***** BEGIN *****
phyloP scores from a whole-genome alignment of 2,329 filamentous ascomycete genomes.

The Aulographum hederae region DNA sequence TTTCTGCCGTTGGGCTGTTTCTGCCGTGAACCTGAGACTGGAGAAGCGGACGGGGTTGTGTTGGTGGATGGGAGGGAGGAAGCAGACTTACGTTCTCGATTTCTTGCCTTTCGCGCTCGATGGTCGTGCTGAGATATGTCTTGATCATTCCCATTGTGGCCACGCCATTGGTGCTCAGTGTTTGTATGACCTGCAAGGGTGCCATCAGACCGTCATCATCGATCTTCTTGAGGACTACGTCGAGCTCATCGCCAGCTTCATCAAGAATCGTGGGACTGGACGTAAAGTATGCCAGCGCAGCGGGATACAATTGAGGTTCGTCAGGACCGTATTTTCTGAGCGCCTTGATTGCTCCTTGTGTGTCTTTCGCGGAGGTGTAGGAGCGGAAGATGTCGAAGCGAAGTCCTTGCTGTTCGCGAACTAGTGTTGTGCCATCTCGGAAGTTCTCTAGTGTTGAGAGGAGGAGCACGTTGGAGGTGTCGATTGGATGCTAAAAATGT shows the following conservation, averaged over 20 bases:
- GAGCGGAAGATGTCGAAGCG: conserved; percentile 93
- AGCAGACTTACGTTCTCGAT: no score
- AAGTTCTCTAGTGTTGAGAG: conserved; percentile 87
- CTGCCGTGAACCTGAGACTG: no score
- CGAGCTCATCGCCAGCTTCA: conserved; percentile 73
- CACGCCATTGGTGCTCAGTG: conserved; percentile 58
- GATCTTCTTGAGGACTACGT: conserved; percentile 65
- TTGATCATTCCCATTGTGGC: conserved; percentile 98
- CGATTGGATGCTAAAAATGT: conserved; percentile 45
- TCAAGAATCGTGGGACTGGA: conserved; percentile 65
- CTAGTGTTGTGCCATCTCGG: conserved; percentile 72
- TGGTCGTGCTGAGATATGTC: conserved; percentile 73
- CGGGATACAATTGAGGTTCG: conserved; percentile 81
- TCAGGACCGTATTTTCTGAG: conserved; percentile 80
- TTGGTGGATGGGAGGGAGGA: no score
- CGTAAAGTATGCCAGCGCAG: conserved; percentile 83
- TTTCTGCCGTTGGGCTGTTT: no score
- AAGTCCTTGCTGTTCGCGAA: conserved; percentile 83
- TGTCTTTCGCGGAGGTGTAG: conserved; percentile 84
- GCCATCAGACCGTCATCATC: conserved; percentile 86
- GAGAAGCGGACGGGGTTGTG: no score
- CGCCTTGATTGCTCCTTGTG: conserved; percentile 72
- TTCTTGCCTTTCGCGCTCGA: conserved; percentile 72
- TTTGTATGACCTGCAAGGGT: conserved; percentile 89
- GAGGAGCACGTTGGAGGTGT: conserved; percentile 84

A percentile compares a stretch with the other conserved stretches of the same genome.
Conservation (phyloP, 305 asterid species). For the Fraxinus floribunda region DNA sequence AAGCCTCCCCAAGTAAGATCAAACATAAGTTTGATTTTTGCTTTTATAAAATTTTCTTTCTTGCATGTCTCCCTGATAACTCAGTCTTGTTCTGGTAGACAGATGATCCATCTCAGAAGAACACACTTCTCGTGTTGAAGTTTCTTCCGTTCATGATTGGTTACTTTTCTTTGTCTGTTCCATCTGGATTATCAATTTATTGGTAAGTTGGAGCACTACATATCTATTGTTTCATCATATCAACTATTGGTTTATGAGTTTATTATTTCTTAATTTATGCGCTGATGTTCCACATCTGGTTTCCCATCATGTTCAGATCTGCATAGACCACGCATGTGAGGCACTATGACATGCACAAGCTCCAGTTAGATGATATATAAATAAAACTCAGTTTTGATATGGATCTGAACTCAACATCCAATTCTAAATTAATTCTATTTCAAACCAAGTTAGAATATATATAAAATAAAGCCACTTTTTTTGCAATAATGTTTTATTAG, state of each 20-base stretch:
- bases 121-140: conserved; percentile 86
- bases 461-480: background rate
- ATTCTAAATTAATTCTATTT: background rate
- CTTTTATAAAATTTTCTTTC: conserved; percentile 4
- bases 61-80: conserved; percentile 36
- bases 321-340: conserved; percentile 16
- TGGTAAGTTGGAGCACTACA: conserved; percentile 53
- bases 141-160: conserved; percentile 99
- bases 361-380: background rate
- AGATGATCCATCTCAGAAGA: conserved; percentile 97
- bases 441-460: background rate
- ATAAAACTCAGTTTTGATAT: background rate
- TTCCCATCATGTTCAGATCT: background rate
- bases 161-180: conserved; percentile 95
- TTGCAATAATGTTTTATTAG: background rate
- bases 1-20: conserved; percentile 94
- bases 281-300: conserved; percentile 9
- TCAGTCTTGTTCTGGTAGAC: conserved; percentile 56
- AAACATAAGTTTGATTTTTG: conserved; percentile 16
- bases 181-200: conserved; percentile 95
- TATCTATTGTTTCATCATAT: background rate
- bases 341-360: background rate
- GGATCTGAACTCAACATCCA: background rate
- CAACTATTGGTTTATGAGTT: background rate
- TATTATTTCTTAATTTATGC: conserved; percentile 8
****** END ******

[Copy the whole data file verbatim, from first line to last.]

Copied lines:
phyloP scores from a whole-genome alignment of 2,329 filamentous ascomycete genomes.

The Aulographum hederae region DNA sequence TTTCTGCCGTTGGGCTGTTTCTGCCGTGAACCTGAGACTGGAGAAGCGGACGGGGTTGTGTTGGTGGATGGGAGGGAGGAAGCAGACTTACGTTCTCGATTTCTTGCCTTTCGCGCTCGATGGTCGTGCTGAGATATGTCTTGATCATTCCCATTGTGGCCACGCCATTGGTGCTCAGTGTTTGTATGACCTGCAAGGGTGCCATCAGACCGTCATCATCGATCTTCTTGAGGACTACGTCGAGCTCATCGCCAGCTTCATCAAGAATCGTGGGACTGGACGTAAAGTATGCCAGCGCAGCGGGATACAATTGAGGTTCGTCAGGACCGTATTTTCTGAGCGCCTTGATTGCTCCTTGTGTGTCTTTCGCGGAGGTGTAGGAGCGGAAGATGTCGAAGCGAAGTCCTTGCTGTTCGCGAACTAGTGTTGTGCCATCTCGGAAGTTCTCTAGTGTTGAGAGGAGGAGCACGTTGGAGGTGTCGATTGGATGCTAAAAATGT shows the following conservation, averaged over 20 bases:
- GAGCGGAAGATGTCGAAGCG: conserved; percentile 93
- AGCAGACTTACGTTCTCGAT: no score
- AAGTTCTCTAGTGTTGAGAG: conserved; percentile 87
- CTGCCGTGAACCTGAGACTG: no score
- CGAGCTCATCGCCAGCTTCA: conserved; percentile 73
- CACGCCATTGGTGCTCAGTG: conserved; percentile 58
- GATCTTCTTGAGGACTACGT: conserved; percentile 65
- TTGATCATTCCCATTGTGGC: conserved; percentile 98
- CGATTGGATGCTAAAAATGT: conserved; percentile 45
- TCAAGAATCGTGGGACTGGA: conserved; percentile 65
- CTAGTGTTGTGCCATCTCGG: conserved; percentile 72
- TGGTCGTGCTGAGATATGTC: conserved; percentile 73
- CGGGATACAATTGAGGTTCG: conserved; percentile 81
- TCAGGACCGTATTTTCTGAG: conserved; percentile 80
- TTGGTGGATGGGAGGGAGGA: no score
- CGTAAAGTATGCCAGCGCAG: conserved; percentile 83
- TTTCTGCCGTTGGGCTGTTT: no score
- AAGTCCTTGCTGTTCGCGAA: conserved; percentile 83
- TGTCTTTCGCGGAGGTGTAG: conserved; percentile 84
- GCCATCAGACCGTCATCATC: conserved; percentile 86
- GAGAAGCGGACGGGGTTGTG: no score
- CGCCTTGATTGCTCCTTGTG: conserved; percentile 72
- TTCTTGCCTTTCGCGCTCGA: conserved; percentile 72
- TTTGTATGACCTGCAAGGGT: conserved; percentile 89
- GAGGAGCACGTTGGAGGTGT: conserved; percentile 84

A percentile compares a stretch with the other conserved stretches of the same genome.
Conservation (phyloP, 305 asterid species). For the Fraxinus floribunda region DNA sequence AAGCCTCCCCAAGTAAGATCAAACATAAGTTTGATTTTTGCTTTTATAAAATTTTCTTTCTTGCATGTCTCCCTGATAACTCAGTCTTGTTCTGGTAGACAGATGATCCATCTCAGAAGAACACACTTCTCGTGTTGAAGTTTCTTCCGTTCATGATTGGTTACTTTTCTTTGTCTGTTCCATCTGGATTATCAATTTATTGGTAAGTTGGAGCACTACATATCTATTGTTTCATCATATCAACTATTGGTTTATGAGTTTATTATTTCTTAATTTATGCGCTGATGTTCCACATCTGGTTTCCCATCATGTTCAGATCTGCATAGACCACGCATGTGAGGCACTATGACATGCACAAGCTCCAGTTAGATGATATATAAATAAAACTCAGTTTTGATATGGATCTGAACTCAACATCCAATTCTAAATTAATTCTATTTCAAACCAAGTTAGAATATATATAAAATAAAGCCACTTTTTTTGCAATAATGTTTTATTAG, state of each 20-base stretch:
- bases 121-140: conserved; percentile 86
- bases 461-480: background rate
- ATTCTAAATTAATTCTATTT: background rate
- CTTTTATAAAATTTTCTTTC: conserved; percentile 4
- bases 61-80: conserved; percentile 36
- bases 321-340: conserved; percentile 16
- TGGTAAGTTGGAGCACTACA: conserved; percentile 53
- bases 141-160: conserved; percentile 99
- bases 361-380: background rate
- AGATGATCCATCTCAGAAGA: conserved; percentile 97
- bases 441-460: background rate
- ATAAAACTCAGTTTTGATAT: background rate
- TTCCCATCATGTTCAGATCT: background rate
- bases 161-180: conserved; percentile 95
- TTGCAATAATGTTTTATTAG: background rate
- bases 1-20: conserved; percentile 94
- bases 281-300: conserved; percentile 9
- TCAGTCTTGTTCTGGTAGAC: conserved; percentile 56
- AAACATAAGTTTGATTTTTG: conserved; percentile 16
- bases 181-200: conserved; percentile 95
- TATCTATTGTTTCATCATAT: background rate
- bases 341-360: background rate
- GGATCTGAACTCAACATCCA: background rate
- CAACTATTGGTTTATGAGTT: background rate
- TATTATTTCTTAATTTATGC: conserved; percentile 8